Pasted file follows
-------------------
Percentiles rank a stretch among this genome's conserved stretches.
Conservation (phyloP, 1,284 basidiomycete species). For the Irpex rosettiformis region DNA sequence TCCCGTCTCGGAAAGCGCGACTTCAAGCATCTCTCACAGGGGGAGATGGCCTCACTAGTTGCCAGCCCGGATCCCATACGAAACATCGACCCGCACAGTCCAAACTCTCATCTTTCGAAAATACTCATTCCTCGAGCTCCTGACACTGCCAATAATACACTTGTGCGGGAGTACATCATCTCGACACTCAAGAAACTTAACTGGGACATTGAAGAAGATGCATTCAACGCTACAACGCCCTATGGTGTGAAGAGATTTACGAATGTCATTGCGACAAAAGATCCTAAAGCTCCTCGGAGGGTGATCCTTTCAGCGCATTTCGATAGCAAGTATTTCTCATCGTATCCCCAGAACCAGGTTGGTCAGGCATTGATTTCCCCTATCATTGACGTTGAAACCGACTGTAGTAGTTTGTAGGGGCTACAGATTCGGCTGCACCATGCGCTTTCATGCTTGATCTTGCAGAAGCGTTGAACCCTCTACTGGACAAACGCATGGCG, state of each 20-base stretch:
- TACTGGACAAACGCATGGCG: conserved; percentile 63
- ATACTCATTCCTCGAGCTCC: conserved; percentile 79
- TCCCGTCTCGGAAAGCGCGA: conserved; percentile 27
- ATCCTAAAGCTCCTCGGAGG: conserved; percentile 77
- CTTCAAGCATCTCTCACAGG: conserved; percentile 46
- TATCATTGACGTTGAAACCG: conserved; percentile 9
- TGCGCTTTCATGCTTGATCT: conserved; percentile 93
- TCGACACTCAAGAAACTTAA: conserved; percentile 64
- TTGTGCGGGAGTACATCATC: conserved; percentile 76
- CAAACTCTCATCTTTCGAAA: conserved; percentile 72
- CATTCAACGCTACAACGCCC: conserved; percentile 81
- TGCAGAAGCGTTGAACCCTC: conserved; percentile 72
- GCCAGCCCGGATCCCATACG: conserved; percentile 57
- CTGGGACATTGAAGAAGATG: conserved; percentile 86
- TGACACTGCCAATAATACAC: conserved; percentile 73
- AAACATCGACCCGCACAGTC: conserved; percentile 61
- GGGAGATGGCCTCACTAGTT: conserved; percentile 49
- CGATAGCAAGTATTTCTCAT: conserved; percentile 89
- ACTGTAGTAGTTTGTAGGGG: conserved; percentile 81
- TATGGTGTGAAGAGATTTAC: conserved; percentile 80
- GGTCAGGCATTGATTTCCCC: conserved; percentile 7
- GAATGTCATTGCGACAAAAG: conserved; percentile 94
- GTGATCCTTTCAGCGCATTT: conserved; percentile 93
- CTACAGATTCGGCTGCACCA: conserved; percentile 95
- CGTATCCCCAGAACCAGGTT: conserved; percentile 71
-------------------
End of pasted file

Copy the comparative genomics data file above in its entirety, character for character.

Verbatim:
Percentiles rank a stretch among this genome's conserved stretches.
Conservation (phyloP, 1,284 basidiomycete species). For the Irpex rosettiformis region DNA sequence TCCCGTCTCGGAAAGCGCGACTTCAAGCATCTCTCACAGGGGGAGATGGCCTCACTAGTTGCCAGCCCGGATCCCATACGAAACATCGACCCGCACAGTCCAAACTCTCATCTTTCGAAAATACTCATTCCTCGAGCTCCTGACACTGCCAATAATACACTTGTGCGGGAGTACATCATCTCGACACTCAAGAAACTTAACTGGGACATTGAAGAAGATGCATTCAACGCTACAACGCCCTATGGTGTGAAGAGATTTACGAATGTCATTGCGACAAAAGATCCTAAAGCTCCTCGGAGGGTGATCCTTTCAGCGCATTTCGATAGCAAGTATTTCTCATCGTATCCCCAGAACCAGGTTGGTCAGGCATTGATTTCCCCTATCATTGACGTTGAAACCGACTGTAGTAGTTTGTAGGGGCTACAGATTCGGCTGCACCATGCGCTTTCATGCTTGATCTTGCAGAAGCGTTGAACCCTCTACTGGACAAACGCATGGCG, state of each 20-base stretch:
- TACTGGACAAACGCATGGCG: conserved; percentile 63
- ATACTCATTCCTCGAGCTCC: conserved; percentile 79
- TCCCGTCTCGGAAAGCGCGA: conserved; percentile 27
- ATCCTAAAGCTCCTCGGAGG: conserved; percentile 77
- CTTCAAGCATCTCTCACAGG: conserved; percentile 46
- TATCATTGACGTTGAAACCG: conserved; percentile 9
- TGCGCTTTCATGCTTGATCT: conserved; percentile 93
- TCGACACTCAAGAAACTTAA: conserved; percentile 64
- TTGTGCGGGAGTACATCATC: conserved; percentile 76
- CAAACTCTCATCTTTCGAAA: conserved; percentile 72
- CATTCAACGCTACAACGCCC: conserved; percentile 81
- TGCAGAAGCGTTGAACCCTC: conserved; percentile 72
- GCCAGCCCGGATCCCATACG: conserved; percentile 57
- CTGGGACATTGAAGAAGATG: conserved; percentile 86
- TGACACTGCCAATAATACAC: conserved; percentile 73
- AAACATCGACCCGCACAGTC: conserved; percentile 61
- GGGAGATGGCCTCACTAGTT: conserved; percentile 49
- CGATAGCAAGTATTTCTCAT: conserved; percentile 89
- ACTGTAGTAGTTTGTAGGGG: conserved; percentile 81
- TATGGTGTGAAGAGATTTAC: conserved; percentile 80
- GGTCAGGCATTGATTTCCCC: conserved; percentile 7
- GAATGTCATTGCGACAAAAG: conserved; percentile 94
- GTGATCCTTTCAGCGCATTT: conserved; percentile 93
- CTACAGATTCGGCTGCACCA: conserved; percentile 95
- CGTATCCCCAGAACCAGGTT: conserved; percentile 71